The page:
Attributing your source doesn’t make it okay to copy

 Let’s say this upfront. Most of the time it is not okay to republish somebody else’s content without their permission.

There are exceptions to this rule. For example, the doctrine of fair use allows for a minimum amount of content to be reproduced without permission. This can vary depending on the country.

In the United States, section 107 of the Copyright Act identifies four areas  – criticism, comment, news reporting, teaching, scholarship and research – that ‘may qualify as examples of fair use’. The important thing to remember is that there are different views on what ‘fair’ is in this context.

In Australia, fair use is called ‘fair dealing’ and it is not as flexible. The most recent version of the Copyright Act 1968 (Cwlth) is available from the Federal Register of Legislation.  It is recommended reading for anybody who publishes content online.

What if you see a graph or table on another website that you’d like to copy for an article you’re publishing on your website?

If you add a link, or a name showing where you got it from, can you copy it?

No – you shouldn’t copy other people’s work without their permission. Sure, lots of them don’t mind. They may even be happy that you’re driving people to their website – but, as a practice, always ask first.

Use the ‘Contact us’ button on a website and write to the owner of the content. Explain why you want to use their content and tell them you will attribute the content with a link to their website.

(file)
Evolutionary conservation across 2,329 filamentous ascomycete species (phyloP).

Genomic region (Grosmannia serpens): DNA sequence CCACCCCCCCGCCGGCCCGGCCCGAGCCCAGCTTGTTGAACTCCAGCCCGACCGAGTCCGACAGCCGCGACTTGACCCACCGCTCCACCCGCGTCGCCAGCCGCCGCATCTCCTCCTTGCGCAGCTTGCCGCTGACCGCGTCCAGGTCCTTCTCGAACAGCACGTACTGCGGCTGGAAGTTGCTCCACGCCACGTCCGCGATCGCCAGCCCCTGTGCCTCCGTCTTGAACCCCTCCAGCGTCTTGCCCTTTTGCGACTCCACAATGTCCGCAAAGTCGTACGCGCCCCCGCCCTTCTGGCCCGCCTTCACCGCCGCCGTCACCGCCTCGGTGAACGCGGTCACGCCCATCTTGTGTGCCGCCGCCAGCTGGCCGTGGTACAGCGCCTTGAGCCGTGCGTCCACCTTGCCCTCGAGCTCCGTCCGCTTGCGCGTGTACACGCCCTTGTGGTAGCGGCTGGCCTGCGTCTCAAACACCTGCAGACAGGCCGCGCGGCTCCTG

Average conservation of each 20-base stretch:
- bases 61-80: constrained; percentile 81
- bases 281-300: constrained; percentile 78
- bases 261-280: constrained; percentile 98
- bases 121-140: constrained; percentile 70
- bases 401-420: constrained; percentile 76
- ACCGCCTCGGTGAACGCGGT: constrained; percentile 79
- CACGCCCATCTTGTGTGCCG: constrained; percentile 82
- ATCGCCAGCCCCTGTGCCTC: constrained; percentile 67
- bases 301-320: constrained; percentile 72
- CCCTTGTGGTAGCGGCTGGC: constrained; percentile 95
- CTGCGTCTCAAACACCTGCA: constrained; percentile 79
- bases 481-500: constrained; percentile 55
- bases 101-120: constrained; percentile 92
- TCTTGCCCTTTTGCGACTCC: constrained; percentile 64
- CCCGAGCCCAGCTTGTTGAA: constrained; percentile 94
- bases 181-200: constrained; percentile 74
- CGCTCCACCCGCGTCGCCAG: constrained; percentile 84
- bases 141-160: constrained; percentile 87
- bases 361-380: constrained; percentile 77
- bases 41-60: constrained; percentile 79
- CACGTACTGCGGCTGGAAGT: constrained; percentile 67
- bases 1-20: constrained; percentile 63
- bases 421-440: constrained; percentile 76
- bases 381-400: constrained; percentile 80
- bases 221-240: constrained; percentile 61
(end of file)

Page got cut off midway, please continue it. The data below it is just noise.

Note that if the owner of the website does not own the content, you will need to locate the copyright holder. This is where it gets complicated because the copyright holder is the only person who can grant you permission to publish the content, not the owner of the website where you found it. Even if the site you found the content on obtained permission to publish the content, that right does not extend to you. You must seek your own permission separately.

The content owner may want to take a look at your website to make sure their content is going to be published on a reputable site. When they write back with permission make sure you keep a copy of the email for future reference.

Don’t take short cuts

Always aim for the best-quality content you can produce. Don’t take shortcuts and don’t settle for second best.

Content marketing is a strategy that takes time to show results. The better the quality of your content, the more likely you are to get conversion rates.

Two million blog posts are published daily on the web, but this content explosion isn’t as overwhelming as it sounds because superior content always rises to the top.